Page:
Exploring the conceptual foundation of continuity management in the context of societal safety
- Published: Wednesday, 23 January 2019 09:08
In a recently published research paper Henrik Hassel and Alexander Cedergren discuss challenges that arise when applying business continuity management in the societal safety area. The authors are both from the Division of Risk Management and Societal Safety, Lund University, Sweden.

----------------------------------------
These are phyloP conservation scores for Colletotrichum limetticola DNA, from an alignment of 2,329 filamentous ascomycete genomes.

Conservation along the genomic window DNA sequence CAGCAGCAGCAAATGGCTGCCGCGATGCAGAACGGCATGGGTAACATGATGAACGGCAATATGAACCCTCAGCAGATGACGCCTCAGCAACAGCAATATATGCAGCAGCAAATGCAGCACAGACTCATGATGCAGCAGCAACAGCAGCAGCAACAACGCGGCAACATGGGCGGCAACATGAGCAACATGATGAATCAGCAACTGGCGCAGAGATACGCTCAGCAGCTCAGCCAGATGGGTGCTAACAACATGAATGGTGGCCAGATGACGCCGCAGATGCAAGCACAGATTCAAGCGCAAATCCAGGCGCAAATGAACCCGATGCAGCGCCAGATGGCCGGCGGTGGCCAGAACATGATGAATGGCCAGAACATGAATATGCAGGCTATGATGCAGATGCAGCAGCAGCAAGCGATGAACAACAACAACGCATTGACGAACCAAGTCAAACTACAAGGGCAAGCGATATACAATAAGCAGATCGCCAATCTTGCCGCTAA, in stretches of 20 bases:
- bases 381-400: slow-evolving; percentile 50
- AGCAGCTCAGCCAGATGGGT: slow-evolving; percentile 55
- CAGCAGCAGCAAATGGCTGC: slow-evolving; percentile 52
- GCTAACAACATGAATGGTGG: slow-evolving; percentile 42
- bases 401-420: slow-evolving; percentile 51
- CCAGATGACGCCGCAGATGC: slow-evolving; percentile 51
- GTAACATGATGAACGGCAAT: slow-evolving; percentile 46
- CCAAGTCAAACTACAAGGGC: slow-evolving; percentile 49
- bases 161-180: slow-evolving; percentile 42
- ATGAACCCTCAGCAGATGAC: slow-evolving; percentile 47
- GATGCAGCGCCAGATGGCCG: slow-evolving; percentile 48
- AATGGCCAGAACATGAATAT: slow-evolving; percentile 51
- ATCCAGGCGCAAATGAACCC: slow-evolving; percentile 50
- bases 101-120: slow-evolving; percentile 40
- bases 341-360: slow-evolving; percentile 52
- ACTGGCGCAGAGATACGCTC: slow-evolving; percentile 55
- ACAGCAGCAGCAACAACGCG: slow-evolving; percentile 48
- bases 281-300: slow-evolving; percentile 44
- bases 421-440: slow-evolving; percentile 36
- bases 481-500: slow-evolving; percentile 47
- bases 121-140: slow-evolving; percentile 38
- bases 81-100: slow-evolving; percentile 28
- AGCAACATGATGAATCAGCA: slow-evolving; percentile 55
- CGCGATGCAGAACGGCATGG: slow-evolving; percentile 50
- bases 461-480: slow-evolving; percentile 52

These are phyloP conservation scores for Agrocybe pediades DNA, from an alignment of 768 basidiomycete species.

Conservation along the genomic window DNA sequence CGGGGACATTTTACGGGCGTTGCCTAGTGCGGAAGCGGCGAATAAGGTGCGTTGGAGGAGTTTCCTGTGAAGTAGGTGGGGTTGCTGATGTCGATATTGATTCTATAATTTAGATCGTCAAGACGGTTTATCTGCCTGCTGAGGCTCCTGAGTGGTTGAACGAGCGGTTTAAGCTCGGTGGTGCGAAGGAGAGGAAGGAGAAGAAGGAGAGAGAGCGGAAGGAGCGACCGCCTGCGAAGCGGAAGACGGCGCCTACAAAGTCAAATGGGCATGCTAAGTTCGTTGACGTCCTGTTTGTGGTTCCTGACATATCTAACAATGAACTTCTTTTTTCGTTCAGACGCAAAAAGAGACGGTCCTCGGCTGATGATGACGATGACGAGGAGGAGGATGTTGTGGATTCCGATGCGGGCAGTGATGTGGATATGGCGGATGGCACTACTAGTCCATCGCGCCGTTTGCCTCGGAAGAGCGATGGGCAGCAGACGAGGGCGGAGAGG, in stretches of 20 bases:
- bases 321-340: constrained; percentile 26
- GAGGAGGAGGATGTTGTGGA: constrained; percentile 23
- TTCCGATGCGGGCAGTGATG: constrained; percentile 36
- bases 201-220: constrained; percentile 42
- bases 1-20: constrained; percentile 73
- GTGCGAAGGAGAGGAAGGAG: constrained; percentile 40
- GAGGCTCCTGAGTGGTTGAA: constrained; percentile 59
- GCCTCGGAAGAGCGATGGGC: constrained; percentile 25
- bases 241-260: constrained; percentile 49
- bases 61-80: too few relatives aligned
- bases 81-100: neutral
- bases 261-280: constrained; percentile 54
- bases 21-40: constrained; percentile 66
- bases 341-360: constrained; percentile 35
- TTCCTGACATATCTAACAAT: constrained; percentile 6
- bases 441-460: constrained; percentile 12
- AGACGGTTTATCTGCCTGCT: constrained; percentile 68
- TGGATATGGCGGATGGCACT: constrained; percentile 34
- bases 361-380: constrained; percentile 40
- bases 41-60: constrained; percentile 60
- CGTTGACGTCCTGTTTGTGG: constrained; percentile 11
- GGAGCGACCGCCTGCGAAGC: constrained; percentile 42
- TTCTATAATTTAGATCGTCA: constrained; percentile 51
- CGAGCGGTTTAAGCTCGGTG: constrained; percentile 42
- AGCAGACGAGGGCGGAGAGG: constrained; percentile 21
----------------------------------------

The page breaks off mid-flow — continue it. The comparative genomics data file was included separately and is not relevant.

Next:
Public and private actors with critical roles for ensuring societal safety need to work proactively to reduce risks and vulnerabilities. Traditionally, risk management activities have often been performed in order to ensure continuous functioning of key societal services. Recently, however, business continuity management (BCM), and its analytical subcomponent business impact assessment (BIA), has been introduced and used more extensively by both the private and public sector in order to increase the robustness and resilience of critical infrastructures and societal functions and services. BCM was originally developed in the business sector but has received a broader use during the last decade. Yet, BCM/BIA has gained limited attention in the scientific literature—especially when it comes to clarifying and developing its conceptual basis. First, this article examines and discusses the conceptual foundation of BCM concepts, including practical challenges of applying the concepts. Based on recent conceptual developments from the field of risk management, a developed conceptualization is suggested. Second, the article discusses challenges that arise when applying BCM in the societal safety area and provides some recommendations aiming to improve the clarity and quality of applications. Third, the article provides suggestions of how to integrate the overlapping approaches of BIA and risk assessment in order to improve efficiency and effectiveness of proactive, analytic processes. We hope that the article can stimulate a critical discussion about the key concepts of BCM, their wider use in societal safety, and their connection to other concepts and activities such as risk assessment.